I see everyone a bit like a Russian doll. We all have the capacity to be everything. The fun of acting is that you get to pull on these different strings with different jobs. I was listening to a podcast recently that said we all still have the toddler that we were within us when we get tired at night. We have that surly teenager within us when we get disappointed. We don’t shed those things, we put them in a backpack and take them with us.
In Westworld there was a bit where they were programming the robots and you can dial up the empathy, dial down the violence, dial up the charm or dial down whatever. It’s a bit like having that when you’re creating a character. I came off doing, The Punisher for Netflix which fed into much more obvious versions of villainous masculinity. But even then I tried to sort of subvert as much as I could. I am interested in working against those tropes.
Everyone in Shadow and Bone has to find a new level of mental strength. How has your relationship with your own mental health changed and developed?
Good question! This last year and a half it’s been fractured. You start to feel like that person in your mind that’s offering you suggestions of how to navigate situations in your life that is starting to work against you, sometimes. I’ve seen a lot of posts referring to that voice inside your head as ‘The Punisher’ as it will suggest things where you are like, ‘why are you making me think about this right now?’ That has been difficult without the structure of working.
I’m somebody who’s always worried a lot about things. But the moments of personal crisis or the most difficult times in my life, like when family members have got ill, those are the big shifts for me when you actually drop all of that and you’re able to kind of see everything for what it is. I have talked to people about wanting to give myself a perspective slap sometimes and just remember you are mortal, you’re here once and today happens once, so do you want to spend it feeling bad?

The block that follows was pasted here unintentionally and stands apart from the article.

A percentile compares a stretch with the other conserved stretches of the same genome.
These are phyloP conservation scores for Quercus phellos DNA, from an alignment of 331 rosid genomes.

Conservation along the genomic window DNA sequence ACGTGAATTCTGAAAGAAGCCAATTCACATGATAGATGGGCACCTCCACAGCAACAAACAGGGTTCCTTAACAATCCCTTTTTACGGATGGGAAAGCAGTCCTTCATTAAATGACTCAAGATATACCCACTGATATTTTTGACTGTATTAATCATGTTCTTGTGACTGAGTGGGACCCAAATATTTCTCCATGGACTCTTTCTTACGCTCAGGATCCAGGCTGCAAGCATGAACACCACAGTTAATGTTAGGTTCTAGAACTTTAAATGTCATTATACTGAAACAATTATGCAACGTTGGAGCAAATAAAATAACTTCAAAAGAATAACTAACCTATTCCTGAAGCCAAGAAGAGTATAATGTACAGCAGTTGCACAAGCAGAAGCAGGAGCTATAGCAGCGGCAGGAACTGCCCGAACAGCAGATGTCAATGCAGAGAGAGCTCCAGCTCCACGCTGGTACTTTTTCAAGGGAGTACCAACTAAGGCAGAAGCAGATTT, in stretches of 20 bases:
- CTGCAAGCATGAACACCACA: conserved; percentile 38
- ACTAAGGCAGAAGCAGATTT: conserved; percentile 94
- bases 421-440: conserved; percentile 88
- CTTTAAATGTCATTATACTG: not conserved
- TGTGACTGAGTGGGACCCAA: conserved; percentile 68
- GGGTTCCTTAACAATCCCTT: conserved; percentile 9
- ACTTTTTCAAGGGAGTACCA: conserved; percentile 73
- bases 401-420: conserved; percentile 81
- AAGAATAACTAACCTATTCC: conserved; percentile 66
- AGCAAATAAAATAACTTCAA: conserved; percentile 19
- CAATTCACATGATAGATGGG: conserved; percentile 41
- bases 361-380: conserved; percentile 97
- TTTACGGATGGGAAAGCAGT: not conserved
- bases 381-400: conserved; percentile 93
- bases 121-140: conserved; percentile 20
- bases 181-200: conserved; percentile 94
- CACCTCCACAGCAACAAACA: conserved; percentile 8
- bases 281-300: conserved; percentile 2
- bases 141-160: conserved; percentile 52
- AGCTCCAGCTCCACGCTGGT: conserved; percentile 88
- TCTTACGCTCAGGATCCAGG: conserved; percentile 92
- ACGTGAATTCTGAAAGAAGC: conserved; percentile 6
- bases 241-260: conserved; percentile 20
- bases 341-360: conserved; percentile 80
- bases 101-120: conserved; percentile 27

Ebbs and flows of confidence are really interesting especially in this job. Maybe even just a couple of years ago I thought, ‘is my career on the right path?’ It has been brilliant having the brilliant young cast in this as well because they can come and talk to me about that stuff. 15, 20 years ago I did exactly what they’re doing now, being the lead in these big fantasy things. It’s really nice to kind of do it again and feel like I know what I’m doing this time.
What do you wish you knew 15 years ago that you know now?
I always thought if you worked really hard and committed to each moment of each scene of each job that you do, then you would be convincing, it would be interesting to people and then you would get another job, a bigger job, that would lead on to the next and then you are Julia Roberts. I had this moment quite a few years ago now where I realised it doesn’t happen in steps, you don’t climb a staircase, it happens in waves. There is not a single actor, with the possible exception of Leonardo DiCaprio, who has only had success. Everyone has had things that are crap, haven’t worked as they wanted them to and they’ve had to navigate criticism – it’s waves! You have to learn to surf. I said to the guys, ‘don’t even worry about what job is next, enjoy this one.’ In this job it is very easy to get lured into looking ahead.
Shadow and Bone is available on Netflix now.